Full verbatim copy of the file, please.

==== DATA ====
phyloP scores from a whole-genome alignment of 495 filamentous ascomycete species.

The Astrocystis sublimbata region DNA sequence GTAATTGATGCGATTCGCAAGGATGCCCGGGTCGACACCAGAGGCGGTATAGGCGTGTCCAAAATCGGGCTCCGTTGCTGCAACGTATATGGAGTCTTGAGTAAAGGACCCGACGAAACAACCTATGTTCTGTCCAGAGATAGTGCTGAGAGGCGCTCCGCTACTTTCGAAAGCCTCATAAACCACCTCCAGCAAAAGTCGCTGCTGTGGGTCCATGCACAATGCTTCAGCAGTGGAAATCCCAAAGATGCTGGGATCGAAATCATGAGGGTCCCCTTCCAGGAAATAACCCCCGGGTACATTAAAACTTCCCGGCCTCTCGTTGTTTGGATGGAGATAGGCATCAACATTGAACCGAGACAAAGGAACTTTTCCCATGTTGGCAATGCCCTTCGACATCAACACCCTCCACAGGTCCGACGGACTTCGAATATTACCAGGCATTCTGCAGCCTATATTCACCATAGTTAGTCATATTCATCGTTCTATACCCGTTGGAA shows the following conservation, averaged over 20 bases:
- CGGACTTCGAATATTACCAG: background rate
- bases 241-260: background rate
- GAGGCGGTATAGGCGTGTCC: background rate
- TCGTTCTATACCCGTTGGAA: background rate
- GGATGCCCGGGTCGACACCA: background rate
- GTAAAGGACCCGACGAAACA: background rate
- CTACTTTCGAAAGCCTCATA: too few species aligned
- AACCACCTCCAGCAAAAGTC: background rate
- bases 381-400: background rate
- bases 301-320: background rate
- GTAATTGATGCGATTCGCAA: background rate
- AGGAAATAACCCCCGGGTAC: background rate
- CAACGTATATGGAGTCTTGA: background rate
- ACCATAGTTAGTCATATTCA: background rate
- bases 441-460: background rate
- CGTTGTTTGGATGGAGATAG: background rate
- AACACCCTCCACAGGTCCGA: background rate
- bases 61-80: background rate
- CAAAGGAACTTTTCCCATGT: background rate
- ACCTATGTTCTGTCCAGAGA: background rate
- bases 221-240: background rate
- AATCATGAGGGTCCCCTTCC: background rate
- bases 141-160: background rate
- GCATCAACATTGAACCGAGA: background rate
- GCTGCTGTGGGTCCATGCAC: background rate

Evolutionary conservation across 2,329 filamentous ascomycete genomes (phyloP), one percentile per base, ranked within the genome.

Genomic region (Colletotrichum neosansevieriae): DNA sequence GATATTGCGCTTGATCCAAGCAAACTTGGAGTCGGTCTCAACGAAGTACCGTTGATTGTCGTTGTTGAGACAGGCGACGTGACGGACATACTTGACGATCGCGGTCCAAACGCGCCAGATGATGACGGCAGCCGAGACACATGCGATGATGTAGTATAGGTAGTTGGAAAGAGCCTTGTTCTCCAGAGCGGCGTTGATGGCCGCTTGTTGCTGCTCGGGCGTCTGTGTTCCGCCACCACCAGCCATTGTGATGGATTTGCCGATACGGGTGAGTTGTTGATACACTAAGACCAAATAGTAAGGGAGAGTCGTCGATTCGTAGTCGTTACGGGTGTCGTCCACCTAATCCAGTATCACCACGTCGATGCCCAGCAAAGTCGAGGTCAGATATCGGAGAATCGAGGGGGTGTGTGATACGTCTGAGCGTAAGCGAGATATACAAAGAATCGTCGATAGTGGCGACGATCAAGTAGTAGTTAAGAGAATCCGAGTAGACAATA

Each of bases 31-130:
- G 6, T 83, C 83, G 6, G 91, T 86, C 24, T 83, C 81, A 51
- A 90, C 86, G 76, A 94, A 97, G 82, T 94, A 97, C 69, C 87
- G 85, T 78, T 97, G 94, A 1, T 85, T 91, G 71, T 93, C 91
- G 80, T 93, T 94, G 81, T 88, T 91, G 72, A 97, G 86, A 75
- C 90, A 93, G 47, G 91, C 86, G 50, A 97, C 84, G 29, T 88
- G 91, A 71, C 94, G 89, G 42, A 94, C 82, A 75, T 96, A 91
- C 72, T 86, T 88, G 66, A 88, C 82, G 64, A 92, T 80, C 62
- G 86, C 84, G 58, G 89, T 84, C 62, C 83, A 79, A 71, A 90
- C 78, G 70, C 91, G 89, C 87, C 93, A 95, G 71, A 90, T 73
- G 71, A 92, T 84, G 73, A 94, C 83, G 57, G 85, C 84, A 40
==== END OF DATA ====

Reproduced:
phyloP scores from a whole-genome alignment of 495 filamentous ascomycete species.

The Astrocystis sublimbata region DNA sequence GTAATTGATGCGATTCGCAAGGATGCCCGGGTCGACACCAGAGGCGGTATAGGCGTGTCCAAAATCGGGCTCCGTTGCTGCAACGTATATGGAGTCTTGAGTAAAGGACCCGACGAAACAACCTATGTTCTGTCCAGAGATAGTGCTGAGAGGCGCTCCGCTACTTTCGAAAGCCTCATAAACCACCTCCAGCAAAAGTCGCTGCTGTGGGTCCATGCACAATGCTTCAGCAGTGGAAATCCCAAAGATGCTGGGATCGAAATCATGAGGGTCCCCTTCCAGGAAATAACCCCCGGGTACATTAAAACTTCCCGGCCTCTCGTTGTTTGGATGGAGATAGGCATCAACATTGAACCGAGACAAAGGAACTTTTCCCATGTTGGCAATGCCCTTCGACATCAACACCCTCCACAGGTCCGACGGACTTCGAATATTACCAGGCATTCTGCAGCCTATATTCACCATAGTTAGTCATATTCATCGTTCTATACCCGTTGGAA shows the following conservation, averaged over 20 bases:
- CGGACTTCGAATATTACCAG: background rate
- bases 241-260: background rate
- GAGGCGGTATAGGCGTGTCC: background rate
- TCGTTCTATACCCGTTGGAA: background rate
- GGATGCCCGGGTCGACACCA: background rate
- GTAAAGGACCCGACGAAACA: background rate
- CTACTTTCGAAAGCCTCATA: too few species aligned
- AACCACCTCCAGCAAAAGTC: background rate
- bases 381-400: background rate
- bases 301-320: background rate
- GTAATTGATGCGATTCGCAA: background rate
- AGGAAATAACCCCCGGGTAC: background rate
- CAACGTATATGGAGTCTTGA: background rate
- ACCATAGTTAGTCATATTCA: background rate
- bases 441-460: background rate
- CGTTGTTTGGATGGAGATAG: background rate
- AACACCCTCCACAGGTCCGA: background rate
- bases 61-80: background rate
- CAAAGGAACTTTTCCCATGT: background rate
- ACCTATGTTCTGTCCAGAGA: background rate
- bases 221-240: background rate
- AATCATGAGGGTCCCCTTCC: background rate
- bases 141-160: background rate
- GCATCAACATTGAACCGAGA: background rate
- GCTGCTGTGGGTCCATGCAC: background rate

Evolutionary conservation across 2,329 filamentous ascomycete genomes (phyloP), one percentile per base, ranked within the genome.

Genomic region (Colletotrichum neosansevieriae): DNA sequence GATATTGCGCTTGATCCAAGCAAACTTGGAGTCGGTCTCAACGAAGTACCGTTGATTGTCGTTGTTGAGACAGGCGACGTGACGGACATACTTGACGATCGCGGTCCAAACGCGCCAGATGATGACGGCAGCCGAGACACATGCGATGATGTAGTATAGGTAGTTGGAAAGAGCCTTGTTCTCCAGAGCGGCGTTGATGGCCGCTTGTTGCTGCTCGGGCGTCTGTGTTCCGCCACCACCAGCCATTGTGATGGATTTGCCGATACGGGTGAGTTGTTGATACACTAAGACCAAATAGTAAGGGAGAGTCGTCGATTCGTAGTCGTTACGGGTGTCGTCCACCTAATCCAGTATCACCACGTCGATGCCCAGCAAAGTCGAGGTCAGATATCGGAGAATCGAGGGGGTGTGTGATACGTCTGAGCGTAAGCGAGATATACAAAGAATCGTCGATAGTGGCGACGATCAAGTAGTAGTTAAGAGAATCCGAGTAGACAATA

Each of bases 31-130:
- G 6, T 83, C 83, G 6, G 91, T 86, C 24, T 83, C 81, A 51
- A 90, C 86, G 76, A 94, A 97, G 82, T 94, A 97, C 69, C 87
- G 85, T 78, T 97, G 94, A 1, T 85, T 91, G 71, T 93, C 91
- G 80, T 93, T 94, G 81, T 88, T 91, G 72, A 97, G 86, A 75
- C 90, A 93, G 47, G 91, C 86, G 50, A 97, C 84, G 29, T 88
- G 91, A 71, C 94, G 89, G 42, A 94, C 82, A 75, T 96, A 91
- C 72, T 86, T 88, G 66, A 88, C 82, G 64, A 92, T 80, C 62
- G 86, C 84, G 58, G 89, T 84, C 62, C 83, A 79, A 71, A 90
- C 78, G 70, C 91, G 89, C 87, C 93, A 95, G 71, A 90, T 73
- G 71, A 92, T 84, G 73, A 94, C 83, G 57, G 85, C 84, A 40